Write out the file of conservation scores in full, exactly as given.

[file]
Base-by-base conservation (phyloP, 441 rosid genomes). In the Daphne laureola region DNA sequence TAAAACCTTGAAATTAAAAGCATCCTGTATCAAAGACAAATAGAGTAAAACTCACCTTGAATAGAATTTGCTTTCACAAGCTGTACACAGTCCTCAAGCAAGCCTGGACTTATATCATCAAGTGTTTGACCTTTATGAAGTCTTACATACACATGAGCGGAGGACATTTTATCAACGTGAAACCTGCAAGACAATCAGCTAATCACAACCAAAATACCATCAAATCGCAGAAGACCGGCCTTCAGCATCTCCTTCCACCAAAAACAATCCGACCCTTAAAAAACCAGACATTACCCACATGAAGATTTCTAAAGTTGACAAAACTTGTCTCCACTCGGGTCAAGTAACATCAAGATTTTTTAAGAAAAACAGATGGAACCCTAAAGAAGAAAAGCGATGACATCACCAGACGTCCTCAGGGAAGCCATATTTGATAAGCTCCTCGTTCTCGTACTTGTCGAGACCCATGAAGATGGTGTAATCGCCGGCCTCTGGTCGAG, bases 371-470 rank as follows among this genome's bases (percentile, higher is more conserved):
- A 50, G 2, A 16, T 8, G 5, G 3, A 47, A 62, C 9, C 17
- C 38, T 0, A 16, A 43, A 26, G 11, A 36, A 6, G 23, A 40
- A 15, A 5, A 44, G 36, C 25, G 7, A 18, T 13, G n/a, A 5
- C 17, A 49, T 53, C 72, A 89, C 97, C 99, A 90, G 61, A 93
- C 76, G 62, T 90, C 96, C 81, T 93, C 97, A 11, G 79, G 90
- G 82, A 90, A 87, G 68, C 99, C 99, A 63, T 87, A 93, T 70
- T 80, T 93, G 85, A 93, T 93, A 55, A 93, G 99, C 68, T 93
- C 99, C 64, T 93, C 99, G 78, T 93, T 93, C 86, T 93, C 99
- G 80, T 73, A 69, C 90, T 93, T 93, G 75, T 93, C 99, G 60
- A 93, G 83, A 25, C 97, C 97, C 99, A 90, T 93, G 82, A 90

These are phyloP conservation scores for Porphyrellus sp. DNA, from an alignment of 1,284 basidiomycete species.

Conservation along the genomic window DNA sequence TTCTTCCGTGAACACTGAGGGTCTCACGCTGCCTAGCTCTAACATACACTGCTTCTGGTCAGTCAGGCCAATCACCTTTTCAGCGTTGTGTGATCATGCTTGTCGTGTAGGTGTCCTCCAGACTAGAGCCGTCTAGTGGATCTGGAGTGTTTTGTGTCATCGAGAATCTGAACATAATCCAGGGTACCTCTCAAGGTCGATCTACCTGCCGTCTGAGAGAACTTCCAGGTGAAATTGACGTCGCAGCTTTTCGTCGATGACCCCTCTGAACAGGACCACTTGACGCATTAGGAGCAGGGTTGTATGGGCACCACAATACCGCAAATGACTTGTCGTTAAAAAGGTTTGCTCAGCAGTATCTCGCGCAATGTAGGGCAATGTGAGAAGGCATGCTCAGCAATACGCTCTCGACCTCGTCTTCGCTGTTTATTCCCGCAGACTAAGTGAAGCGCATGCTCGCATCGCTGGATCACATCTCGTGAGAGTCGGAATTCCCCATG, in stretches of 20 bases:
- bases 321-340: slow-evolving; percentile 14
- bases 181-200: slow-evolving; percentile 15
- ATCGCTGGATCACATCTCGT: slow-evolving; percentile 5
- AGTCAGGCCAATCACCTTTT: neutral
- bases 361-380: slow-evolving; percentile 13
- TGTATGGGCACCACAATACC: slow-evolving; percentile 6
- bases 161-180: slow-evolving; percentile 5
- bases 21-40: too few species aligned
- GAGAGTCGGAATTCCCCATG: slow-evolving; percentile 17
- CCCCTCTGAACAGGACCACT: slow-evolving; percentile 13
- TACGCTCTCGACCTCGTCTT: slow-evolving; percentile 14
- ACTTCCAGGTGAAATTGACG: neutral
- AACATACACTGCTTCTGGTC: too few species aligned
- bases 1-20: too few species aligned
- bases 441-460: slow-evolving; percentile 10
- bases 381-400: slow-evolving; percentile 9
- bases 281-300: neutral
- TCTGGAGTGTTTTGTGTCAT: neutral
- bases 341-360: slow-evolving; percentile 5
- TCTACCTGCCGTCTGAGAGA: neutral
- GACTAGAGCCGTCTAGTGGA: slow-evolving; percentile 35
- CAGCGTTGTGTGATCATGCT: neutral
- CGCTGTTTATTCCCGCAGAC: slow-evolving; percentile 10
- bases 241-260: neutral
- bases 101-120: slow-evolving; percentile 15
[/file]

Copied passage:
Base-by-base conservation (phyloP, 441 rosid genomes). In the Daphne laureola region DNA sequence TAAAACCTTGAAATTAAAAGCATCCTGTATCAAAGACAAATAGAGTAAAACTCACCTTGAATAGAATTTGCTTTCACAAGCTGTACACAGTCCTCAAGCAAGCCTGGACTTATATCATCAAGTGTTTGACCTTTATGAAGTCTTACATACACATGAGCGGAGGACATTTTATCAACGTGAAACCTGCAAGACAATCAGCTAATCACAACCAAAATACCATCAAATCGCAGAAGACCGGCCTTCAGCATCTCCTTCCACCAAAAACAATCCGACCCTTAAAAAACCAGACATTACCCACATGAAGATTTCTAAAGTTGACAAAACTTGTCTCCACTCGGGTCAAGTAACATCAAGATTTTTTAAGAAAAACAGATGGAACCCTAAAGAAGAAAAGCGATGACATCACCAGACGTCCTCAGGGAAGCCATATTTGATAAGCTCCTCGTTCTCGTACTTGTCGAGACCCATGAAGATGGTGTAATCGCCGGCCTCTGGTCGAG, bases 371-470 rank as follows among this genome's bases (percentile, higher is more conserved):
- A 50, G 2, A 16, T 8, G 5, G 3, A 47, A 62, C 9, C 17
- C 38, T 0, A 16, A 43, A 26, G 11, A 36, A 6, G 23, A 40
- A 15, A 5, A 44, G 36, C 25, G 7, A 18, T 13, G n/a, A 5
- C 17, A 49, T 53, C 72, A 89, C 97, C 99, A 90, G 61, A 93
- C 76, G 62, T 90, C 96, C 81, T 93, C 97, A 11, G 79, G 90
- G 82, A 90, A 87, G 68, C 99, C 99, A 63, T 87, A 93, T 70
- T 80, T 93, G 85, A 93, T 93, A 55, A 93, G 99, C 68, T 93
- C 99, C 64, T 93, C 99, G 78, T 93, T 93, C 86, T 93, C 99
- G 80, T 73, A 69, C 90, T 93, T 93, G 75, T 93, C 99, G 60
- A 93, G 83, A 25, C 97, C 97, C 99, A 90, T 93, G 82, A 90

These are phyloP conservation scores for Porphyrellus sp. DNA, from an alignment of 1,284 basidiomycete species.

Conservation along the genomic window DNA sequence TTCTTCCGTGAACACTGAGGGTCTCACGCTGCCTAGCTCTAACATACACTGCTTCTGGTCAGTCAGGCCAATCACCTTTTCAGCGTTGTGTGATCATGCTTGTCGTGTAGGTGTCCTCCAGACTAGAGCCGTCTAGTGGATCTGGAGTGTTTTGTGTCATCGAGAATCTGAACATAATCCAGGGTACCTCTCAAGGTCGATCTACCTGCCGTCTGAGAGAACTTCCAGGTGAAATTGACGTCGCAGCTTTTCGTCGATGACCCCTCTGAACAGGACCACTTGACGCATTAGGAGCAGGGTTGTATGGGCACCACAATACCGCAAATGACTTGTCGTTAAAAAGGTTTGCTCAGCAGTATCTCGCGCAATGTAGGGCAATGTGAGAAGGCATGCTCAGCAATACGCTCTCGACCTCGTCTTCGCTGTTTATTCCCGCAGACTAAGTGAAGCGCATGCTCGCATCGCTGGATCACATCTCGTGAGAGTCGGAATTCCCCATG, in stretches of 20 bases:
- bases 321-340: slow-evolving; percentile 14
- bases 181-200: slow-evolving; percentile 15
- ATCGCTGGATCACATCTCGT: slow-evolving; percentile 5
- AGTCAGGCCAATCACCTTTT: neutral
- bases 361-380: slow-evolving; percentile 13
- TGTATGGGCACCACAATACC: slow-evolving; percentile 6
- bases 161-180: slow-evolving; percentile 5
- bases 21-40: too few species aligned
- GAGAGTCGGAATTCCCCATG: slow-evolving; percentile 17
- CCCCTCTGAACAGGACCACT: slow-evolving; percentile 13
- TACGCTCTCGACCTCGTCTT: slow-evolving; percentile 14
- ACTTCCAGGTGAAATTGACG: neutral
- AACATACACTGCTTCTGGTC: too few species aligned
- bases 1-20: too few species aligned
- bases 441-460: slow-evolving; percentile 10
- bases 381-400: slow-evolving; percentile 9
- bases 281-300: neutral
- TCTGGAGTGTTTTGTGTCAT: neutral
- bases 341-360: slow-evolving; percentile 5
- TCTACCTGCCGTCTGAGAGA: neutral
- GACTAGAGCCGTCTAGTGGA: slow-evolving; percentile 35
- CAGCGTTGTGTGATCATGCT: neutral
- CGCTGTTTATTCCCGCAGAC: slow-evolving; percentile 10
- bases 241-260: neutral
- bases 101-120: slow-evolving; percentile 15